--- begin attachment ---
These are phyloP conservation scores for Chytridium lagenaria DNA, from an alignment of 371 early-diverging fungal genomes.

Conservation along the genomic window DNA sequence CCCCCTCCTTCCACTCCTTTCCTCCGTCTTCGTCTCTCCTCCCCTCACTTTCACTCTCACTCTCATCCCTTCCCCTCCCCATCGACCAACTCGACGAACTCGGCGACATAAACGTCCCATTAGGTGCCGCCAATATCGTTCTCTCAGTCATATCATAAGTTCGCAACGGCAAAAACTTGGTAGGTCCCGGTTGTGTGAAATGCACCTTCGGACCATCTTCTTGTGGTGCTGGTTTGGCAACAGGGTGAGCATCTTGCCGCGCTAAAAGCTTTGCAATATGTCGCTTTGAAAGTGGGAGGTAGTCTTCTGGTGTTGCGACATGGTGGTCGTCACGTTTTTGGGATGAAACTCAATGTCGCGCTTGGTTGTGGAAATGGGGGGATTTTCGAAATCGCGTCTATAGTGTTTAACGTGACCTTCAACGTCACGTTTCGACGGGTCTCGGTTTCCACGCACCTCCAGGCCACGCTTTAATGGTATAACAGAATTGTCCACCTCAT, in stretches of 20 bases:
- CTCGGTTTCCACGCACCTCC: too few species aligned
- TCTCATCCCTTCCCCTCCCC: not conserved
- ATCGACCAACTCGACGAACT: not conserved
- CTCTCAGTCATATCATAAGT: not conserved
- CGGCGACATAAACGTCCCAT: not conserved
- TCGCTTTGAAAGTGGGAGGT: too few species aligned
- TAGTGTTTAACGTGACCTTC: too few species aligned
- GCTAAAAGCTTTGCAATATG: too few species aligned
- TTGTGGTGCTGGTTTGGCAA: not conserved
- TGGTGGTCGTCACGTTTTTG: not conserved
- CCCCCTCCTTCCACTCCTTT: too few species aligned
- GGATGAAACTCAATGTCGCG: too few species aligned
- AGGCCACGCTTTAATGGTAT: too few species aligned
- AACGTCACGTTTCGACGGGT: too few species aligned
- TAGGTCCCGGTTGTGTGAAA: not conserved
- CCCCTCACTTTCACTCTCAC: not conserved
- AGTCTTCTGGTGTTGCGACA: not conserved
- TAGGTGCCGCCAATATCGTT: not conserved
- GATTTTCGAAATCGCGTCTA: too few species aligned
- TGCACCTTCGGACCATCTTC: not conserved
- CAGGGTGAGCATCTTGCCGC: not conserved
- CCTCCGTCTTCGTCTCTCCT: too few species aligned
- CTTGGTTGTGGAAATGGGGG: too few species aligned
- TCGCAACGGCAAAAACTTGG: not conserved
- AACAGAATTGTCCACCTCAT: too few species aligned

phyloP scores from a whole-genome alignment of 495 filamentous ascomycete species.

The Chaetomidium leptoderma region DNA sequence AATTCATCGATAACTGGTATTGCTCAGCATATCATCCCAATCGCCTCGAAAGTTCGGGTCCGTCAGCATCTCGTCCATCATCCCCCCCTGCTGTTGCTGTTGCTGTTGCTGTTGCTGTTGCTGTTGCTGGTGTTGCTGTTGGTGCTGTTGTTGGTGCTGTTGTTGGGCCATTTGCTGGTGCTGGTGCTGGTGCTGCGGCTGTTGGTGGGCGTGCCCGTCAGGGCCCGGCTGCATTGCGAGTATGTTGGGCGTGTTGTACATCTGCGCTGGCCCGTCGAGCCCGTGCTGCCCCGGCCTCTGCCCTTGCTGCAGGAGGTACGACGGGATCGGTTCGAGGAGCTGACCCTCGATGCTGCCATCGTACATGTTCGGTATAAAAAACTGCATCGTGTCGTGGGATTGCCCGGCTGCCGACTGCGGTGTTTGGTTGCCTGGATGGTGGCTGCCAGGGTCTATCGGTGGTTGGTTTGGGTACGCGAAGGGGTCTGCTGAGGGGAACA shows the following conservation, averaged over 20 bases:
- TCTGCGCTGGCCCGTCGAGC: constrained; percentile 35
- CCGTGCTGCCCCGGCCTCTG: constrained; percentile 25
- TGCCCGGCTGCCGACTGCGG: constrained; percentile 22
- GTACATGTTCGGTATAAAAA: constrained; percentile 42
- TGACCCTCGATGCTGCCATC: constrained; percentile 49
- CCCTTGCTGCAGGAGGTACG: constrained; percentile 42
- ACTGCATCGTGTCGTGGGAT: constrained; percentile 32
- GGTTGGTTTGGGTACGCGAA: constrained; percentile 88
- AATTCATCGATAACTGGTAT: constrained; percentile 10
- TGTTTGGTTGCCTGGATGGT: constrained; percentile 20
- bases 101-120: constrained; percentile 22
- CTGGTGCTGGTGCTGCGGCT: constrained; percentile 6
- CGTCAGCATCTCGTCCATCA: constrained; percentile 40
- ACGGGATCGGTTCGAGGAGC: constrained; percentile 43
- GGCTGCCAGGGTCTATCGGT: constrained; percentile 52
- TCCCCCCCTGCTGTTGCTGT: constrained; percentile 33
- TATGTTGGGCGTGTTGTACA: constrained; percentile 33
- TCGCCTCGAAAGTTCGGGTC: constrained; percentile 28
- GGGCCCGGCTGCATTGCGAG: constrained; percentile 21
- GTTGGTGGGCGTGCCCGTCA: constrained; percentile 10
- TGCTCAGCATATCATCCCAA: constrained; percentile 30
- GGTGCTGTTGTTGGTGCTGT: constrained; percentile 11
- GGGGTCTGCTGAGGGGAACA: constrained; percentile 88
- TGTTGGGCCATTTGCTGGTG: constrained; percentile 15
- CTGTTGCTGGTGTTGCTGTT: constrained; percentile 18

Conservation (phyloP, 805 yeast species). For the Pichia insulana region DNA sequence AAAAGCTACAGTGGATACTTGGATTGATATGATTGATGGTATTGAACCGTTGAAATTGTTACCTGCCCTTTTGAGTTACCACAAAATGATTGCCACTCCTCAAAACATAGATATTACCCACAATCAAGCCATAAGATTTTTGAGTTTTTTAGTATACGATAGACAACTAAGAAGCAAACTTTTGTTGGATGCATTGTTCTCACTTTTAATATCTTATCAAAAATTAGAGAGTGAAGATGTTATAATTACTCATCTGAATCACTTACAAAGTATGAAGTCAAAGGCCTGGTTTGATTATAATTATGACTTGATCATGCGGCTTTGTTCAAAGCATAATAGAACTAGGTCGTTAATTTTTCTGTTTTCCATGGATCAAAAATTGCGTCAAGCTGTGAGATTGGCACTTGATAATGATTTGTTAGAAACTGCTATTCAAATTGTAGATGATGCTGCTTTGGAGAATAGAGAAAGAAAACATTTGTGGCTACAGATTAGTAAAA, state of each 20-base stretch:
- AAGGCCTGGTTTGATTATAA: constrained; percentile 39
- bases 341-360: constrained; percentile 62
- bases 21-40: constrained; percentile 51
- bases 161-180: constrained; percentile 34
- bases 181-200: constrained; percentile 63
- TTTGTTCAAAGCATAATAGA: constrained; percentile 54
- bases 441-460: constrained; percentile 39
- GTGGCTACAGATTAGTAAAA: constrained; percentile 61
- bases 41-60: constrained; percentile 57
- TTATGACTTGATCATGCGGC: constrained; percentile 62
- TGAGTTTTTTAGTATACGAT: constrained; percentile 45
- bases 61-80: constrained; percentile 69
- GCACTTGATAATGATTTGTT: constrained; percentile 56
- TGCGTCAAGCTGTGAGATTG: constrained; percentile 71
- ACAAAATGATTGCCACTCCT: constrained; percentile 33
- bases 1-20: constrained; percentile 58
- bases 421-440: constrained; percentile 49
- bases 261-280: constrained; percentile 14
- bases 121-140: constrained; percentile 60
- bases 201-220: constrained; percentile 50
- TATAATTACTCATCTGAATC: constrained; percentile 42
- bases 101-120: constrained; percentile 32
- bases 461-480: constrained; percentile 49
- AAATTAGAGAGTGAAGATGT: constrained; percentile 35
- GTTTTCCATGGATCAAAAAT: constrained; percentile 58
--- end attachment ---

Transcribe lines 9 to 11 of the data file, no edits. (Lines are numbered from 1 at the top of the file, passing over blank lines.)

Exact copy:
- TAGTGTTTAACGTGACCTTC: too few species aligned
- GCTAAAAGCTTTGCAATATG: too few species aligned
- TTGTGGTGCTGGTTTGGCAA: not conserved